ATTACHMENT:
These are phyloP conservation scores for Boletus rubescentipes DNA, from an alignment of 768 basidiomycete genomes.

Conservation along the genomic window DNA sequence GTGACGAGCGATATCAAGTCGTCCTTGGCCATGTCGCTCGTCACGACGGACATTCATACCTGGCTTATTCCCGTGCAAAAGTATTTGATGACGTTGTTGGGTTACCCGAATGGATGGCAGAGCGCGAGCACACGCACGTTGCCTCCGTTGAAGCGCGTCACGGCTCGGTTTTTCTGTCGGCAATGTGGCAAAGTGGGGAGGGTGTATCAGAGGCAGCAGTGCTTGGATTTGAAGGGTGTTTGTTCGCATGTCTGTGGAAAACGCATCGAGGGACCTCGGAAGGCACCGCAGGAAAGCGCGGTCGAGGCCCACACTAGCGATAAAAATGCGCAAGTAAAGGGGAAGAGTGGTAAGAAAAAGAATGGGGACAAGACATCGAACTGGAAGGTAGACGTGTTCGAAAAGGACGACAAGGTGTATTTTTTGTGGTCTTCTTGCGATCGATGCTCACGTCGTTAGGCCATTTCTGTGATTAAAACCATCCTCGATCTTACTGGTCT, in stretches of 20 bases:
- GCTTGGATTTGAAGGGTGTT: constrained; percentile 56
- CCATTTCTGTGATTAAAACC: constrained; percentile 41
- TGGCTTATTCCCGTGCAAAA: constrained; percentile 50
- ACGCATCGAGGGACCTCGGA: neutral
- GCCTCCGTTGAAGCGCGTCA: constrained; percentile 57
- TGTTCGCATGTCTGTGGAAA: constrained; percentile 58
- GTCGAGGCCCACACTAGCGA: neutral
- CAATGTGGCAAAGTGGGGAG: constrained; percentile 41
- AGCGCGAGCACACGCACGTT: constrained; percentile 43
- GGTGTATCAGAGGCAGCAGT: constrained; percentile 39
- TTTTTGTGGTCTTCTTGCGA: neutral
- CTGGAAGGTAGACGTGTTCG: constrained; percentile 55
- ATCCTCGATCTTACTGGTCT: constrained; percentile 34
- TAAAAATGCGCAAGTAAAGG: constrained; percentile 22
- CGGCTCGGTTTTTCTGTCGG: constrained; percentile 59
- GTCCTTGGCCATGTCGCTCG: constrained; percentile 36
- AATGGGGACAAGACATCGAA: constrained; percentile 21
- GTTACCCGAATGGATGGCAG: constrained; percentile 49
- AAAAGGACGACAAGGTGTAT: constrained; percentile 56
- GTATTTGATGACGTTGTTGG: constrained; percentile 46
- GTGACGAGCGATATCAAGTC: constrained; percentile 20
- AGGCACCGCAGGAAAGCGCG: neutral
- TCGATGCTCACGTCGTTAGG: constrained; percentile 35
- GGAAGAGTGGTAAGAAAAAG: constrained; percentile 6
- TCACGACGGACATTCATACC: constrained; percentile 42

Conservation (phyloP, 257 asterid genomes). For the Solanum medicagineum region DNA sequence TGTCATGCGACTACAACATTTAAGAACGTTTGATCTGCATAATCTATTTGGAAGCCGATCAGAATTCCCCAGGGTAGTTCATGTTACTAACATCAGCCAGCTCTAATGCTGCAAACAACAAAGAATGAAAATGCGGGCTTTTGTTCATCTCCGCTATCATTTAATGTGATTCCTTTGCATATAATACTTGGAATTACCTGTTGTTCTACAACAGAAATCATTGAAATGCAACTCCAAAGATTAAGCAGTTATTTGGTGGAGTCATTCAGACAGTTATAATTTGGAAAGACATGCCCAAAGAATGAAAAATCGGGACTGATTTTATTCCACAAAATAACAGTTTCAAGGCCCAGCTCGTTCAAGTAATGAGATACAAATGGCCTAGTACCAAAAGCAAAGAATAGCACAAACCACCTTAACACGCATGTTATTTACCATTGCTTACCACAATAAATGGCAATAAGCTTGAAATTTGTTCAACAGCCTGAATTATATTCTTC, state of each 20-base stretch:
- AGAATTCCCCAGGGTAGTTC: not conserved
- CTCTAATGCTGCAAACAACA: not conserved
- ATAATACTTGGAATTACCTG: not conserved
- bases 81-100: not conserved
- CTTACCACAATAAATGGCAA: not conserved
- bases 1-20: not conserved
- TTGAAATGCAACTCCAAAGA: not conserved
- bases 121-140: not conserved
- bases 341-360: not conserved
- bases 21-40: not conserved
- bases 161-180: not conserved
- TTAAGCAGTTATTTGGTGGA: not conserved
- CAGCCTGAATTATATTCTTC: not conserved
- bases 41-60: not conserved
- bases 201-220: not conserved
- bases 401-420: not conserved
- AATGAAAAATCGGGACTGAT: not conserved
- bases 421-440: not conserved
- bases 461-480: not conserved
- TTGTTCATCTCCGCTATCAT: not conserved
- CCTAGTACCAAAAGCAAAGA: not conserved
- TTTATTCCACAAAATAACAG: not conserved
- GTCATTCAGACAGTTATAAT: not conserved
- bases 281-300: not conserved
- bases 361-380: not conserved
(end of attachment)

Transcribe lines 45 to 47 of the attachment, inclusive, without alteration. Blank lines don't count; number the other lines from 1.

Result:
- AATGAAAAATCGGGACTGAT: not conserved
- bases 421-440: not conserved
- bases 461-480: not conserved